BRITISH, BORN 1956
Storm King Wall—Andy Goldsworthy’s first museum commission for a permanent work in the United States and his largest single installation to date—exemplifies his nature-based methodology, which includes building this and other dry stone walls that draw on British agricultural tradition. Storm King Wall was originally imagined as a 750-foot-long dry stone wall snaking through the woods, but when it reached its planned endpoint, at the foot of a large oak tree, it seemed only natural to the artist for the wall to continue downhill to a nearby pond. Soon after the wall’s trajectory was extended again; it now emerges from the other side of the pond and continues uphill to Storm King’s western boundary at the New York State Thruway—totaling 2,278 feet overall.
The work was built, in some parts, stone-by-stone upon the remnants of an old farm wall that Goldsworthy found in the woods overlooking Moodna Creek, at Storm King’s eastern boundary. Rising to a maximum height of about five feet, it follows a path the artist chose—winding through a row of trees that grew from seeds to saplings to maturity in a line alongside the original, dilapidated wall. Goldsworthy has speculated that these trees played a role in the slow collapse of the farm wall, and thus the new wall’s path winds through the trees instead of alongside them.
While Goldsworthy conceived Storm King Wall and supervised its construction, the roughhewn structure was built by a team of British wallers, who explained to Storm King staff exactly what kinds of stone to harvest and sort in preparation for their work: chunky foundation stones, a smaller, rounder variety for the wall’s midsection, large “through stones,” and flat cap stones for the top layer. The British team built the wall by placing one stone on top of another while chipping and shaping each one to fit snugly; no concrete was used in stacking the wall’s 1,579 tons of fieldstone. The stones can be as captivating as the wall itself.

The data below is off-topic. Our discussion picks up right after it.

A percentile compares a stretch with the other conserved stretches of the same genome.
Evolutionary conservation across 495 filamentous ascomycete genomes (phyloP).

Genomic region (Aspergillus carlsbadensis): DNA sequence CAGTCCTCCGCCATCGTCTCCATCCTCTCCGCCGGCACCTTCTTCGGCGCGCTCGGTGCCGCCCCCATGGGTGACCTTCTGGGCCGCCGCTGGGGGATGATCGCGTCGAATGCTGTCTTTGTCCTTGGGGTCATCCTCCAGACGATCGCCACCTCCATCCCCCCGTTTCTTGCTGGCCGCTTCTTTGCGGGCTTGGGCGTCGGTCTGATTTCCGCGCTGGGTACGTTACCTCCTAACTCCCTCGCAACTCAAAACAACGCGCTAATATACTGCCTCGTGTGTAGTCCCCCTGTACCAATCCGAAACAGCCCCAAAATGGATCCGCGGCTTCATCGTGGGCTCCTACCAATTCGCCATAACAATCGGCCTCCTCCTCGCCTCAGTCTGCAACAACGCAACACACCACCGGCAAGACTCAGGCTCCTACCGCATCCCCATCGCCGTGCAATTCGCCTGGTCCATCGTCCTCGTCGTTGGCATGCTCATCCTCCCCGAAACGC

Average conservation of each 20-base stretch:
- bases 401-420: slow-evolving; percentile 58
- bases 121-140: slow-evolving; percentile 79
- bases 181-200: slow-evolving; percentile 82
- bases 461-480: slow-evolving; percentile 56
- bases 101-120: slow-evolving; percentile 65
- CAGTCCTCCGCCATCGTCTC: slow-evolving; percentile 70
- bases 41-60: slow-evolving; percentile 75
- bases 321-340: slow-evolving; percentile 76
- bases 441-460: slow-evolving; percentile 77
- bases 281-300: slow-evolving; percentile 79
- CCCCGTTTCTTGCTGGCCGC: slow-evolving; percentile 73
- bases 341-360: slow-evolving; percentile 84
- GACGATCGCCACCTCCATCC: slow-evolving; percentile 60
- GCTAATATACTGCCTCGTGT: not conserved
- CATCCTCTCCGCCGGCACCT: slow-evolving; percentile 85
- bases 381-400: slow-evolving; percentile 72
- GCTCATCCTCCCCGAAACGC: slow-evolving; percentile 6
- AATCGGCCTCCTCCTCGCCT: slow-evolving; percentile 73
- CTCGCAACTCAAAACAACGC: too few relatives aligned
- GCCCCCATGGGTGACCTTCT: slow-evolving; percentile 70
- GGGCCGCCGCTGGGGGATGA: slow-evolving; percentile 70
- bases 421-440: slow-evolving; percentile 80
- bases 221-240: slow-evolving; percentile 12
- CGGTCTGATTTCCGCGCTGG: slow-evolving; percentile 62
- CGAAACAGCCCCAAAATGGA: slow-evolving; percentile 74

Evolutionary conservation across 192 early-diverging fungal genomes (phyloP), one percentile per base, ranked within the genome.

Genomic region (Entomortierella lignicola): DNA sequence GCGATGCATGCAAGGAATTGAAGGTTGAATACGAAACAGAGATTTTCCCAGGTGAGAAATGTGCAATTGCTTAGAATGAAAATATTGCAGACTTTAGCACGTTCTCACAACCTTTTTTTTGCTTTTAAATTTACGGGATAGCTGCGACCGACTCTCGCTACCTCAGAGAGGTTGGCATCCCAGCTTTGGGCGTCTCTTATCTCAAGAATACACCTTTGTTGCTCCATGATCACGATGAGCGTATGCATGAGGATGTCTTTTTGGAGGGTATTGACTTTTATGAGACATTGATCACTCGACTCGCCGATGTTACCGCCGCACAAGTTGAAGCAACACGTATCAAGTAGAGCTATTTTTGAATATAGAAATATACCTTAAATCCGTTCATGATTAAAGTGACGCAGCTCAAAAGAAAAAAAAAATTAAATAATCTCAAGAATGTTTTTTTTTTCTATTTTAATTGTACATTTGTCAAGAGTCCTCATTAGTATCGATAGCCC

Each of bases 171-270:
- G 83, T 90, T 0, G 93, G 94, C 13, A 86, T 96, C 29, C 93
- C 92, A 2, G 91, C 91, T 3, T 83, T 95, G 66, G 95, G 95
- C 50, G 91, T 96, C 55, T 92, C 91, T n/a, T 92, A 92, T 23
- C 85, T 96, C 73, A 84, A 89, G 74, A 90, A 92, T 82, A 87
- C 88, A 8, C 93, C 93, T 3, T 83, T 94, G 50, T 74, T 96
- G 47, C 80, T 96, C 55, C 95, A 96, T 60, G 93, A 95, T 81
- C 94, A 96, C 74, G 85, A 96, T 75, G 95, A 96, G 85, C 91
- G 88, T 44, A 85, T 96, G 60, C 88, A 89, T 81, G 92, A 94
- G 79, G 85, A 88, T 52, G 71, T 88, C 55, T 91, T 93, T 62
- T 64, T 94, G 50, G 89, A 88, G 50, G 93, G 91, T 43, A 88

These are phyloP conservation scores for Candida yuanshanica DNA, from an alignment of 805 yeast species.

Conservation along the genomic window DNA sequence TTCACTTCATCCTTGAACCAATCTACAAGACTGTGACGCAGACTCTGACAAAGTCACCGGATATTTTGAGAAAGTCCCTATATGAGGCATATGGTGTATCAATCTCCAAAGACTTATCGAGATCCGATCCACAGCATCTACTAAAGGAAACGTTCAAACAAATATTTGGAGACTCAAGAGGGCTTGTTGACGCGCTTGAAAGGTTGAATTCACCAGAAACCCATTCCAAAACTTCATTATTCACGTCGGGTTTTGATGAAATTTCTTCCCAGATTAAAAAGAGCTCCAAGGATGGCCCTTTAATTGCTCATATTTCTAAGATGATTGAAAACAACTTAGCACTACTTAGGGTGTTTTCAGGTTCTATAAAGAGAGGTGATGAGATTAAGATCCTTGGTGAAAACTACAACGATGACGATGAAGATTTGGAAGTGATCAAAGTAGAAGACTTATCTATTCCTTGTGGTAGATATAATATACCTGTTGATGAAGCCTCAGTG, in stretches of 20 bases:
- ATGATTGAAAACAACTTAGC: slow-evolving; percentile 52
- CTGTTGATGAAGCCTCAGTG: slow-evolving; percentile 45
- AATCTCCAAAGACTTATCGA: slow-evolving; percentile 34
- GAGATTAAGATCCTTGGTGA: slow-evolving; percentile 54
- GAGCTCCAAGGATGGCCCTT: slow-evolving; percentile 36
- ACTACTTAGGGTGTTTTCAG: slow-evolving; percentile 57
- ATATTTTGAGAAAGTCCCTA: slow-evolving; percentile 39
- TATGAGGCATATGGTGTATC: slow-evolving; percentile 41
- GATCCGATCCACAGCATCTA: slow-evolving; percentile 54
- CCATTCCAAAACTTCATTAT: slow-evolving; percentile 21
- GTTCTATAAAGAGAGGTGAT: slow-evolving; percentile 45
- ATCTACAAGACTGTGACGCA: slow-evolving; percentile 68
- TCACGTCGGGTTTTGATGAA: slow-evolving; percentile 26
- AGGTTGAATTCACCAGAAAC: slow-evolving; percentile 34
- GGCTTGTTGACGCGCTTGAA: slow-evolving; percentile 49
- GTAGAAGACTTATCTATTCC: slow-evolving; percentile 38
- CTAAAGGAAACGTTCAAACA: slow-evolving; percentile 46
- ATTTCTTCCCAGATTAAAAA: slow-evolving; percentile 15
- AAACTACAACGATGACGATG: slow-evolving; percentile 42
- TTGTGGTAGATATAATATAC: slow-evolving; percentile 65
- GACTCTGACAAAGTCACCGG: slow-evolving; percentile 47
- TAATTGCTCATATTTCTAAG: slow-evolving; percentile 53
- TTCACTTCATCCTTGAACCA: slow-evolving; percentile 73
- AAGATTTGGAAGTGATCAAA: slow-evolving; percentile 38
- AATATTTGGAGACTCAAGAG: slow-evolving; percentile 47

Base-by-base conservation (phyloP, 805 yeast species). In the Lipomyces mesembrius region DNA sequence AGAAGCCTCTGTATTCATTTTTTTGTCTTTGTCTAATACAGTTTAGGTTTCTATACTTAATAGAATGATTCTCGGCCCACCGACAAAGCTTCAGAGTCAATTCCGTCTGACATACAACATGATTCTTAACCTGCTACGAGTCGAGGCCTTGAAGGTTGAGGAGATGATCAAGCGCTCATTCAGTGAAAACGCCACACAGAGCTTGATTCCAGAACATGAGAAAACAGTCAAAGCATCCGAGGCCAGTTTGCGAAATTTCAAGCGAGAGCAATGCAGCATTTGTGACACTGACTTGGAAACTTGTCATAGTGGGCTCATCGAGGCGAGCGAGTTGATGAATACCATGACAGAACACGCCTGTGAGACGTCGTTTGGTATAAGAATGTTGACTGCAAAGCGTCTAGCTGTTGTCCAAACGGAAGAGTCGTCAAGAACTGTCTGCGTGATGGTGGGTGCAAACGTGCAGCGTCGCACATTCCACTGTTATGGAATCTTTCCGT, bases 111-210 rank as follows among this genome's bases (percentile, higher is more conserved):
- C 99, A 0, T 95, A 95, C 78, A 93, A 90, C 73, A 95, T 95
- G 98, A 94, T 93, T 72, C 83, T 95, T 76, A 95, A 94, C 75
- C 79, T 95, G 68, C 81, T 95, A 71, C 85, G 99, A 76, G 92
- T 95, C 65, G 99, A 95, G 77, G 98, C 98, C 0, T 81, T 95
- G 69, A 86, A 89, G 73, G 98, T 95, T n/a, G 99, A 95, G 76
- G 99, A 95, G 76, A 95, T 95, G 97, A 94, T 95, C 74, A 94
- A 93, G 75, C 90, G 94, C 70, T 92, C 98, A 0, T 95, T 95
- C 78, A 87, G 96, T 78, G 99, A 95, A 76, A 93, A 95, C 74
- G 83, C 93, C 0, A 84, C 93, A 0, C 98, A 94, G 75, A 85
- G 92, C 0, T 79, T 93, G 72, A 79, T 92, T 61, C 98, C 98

On the occasion of Storm King’s fiftieth anniversary in 2010, Goldsworthy and the same team of British wallers returned to build Five Men, Seventeen Days, Fifteen Boulders, One Wall in a field that had interested Goldsworthy upon his first visits to Storm King. Using 250 tons of stones found on the property, Goldsworthy and the wallers altered a 309-foot dilapidated wall in the field over seventeen days. The five men built up a major span of the wall, while allowing the ends to taper off gently, evoking an ancient ruin. The wall winds around fifteen boulders along a grove of trees. Reflecting on his walls at Storm King, Goldsworthy has noted, “Trees, stone, people—these are the ingredients of the place and the work.”
From the beginning of his career, Goldsworthy has worked outdoors, rejecting the traditional studio as constraining. From 1976 until 1984, he constructed ephemeral works in natural environments that were not shown as such, but rather as photographs of the works, which would soon disappear or disintegrate. His more recent works are generally permanent installations; their construction involves interaction with landowners and builders, providing a foil to the solitary ephemeral creations. Goldsworthy calls the stone walls of the British countryside “a living part of the landscape.” Indeed, stone walls connect to both the present and to the history of any place where they happen to be.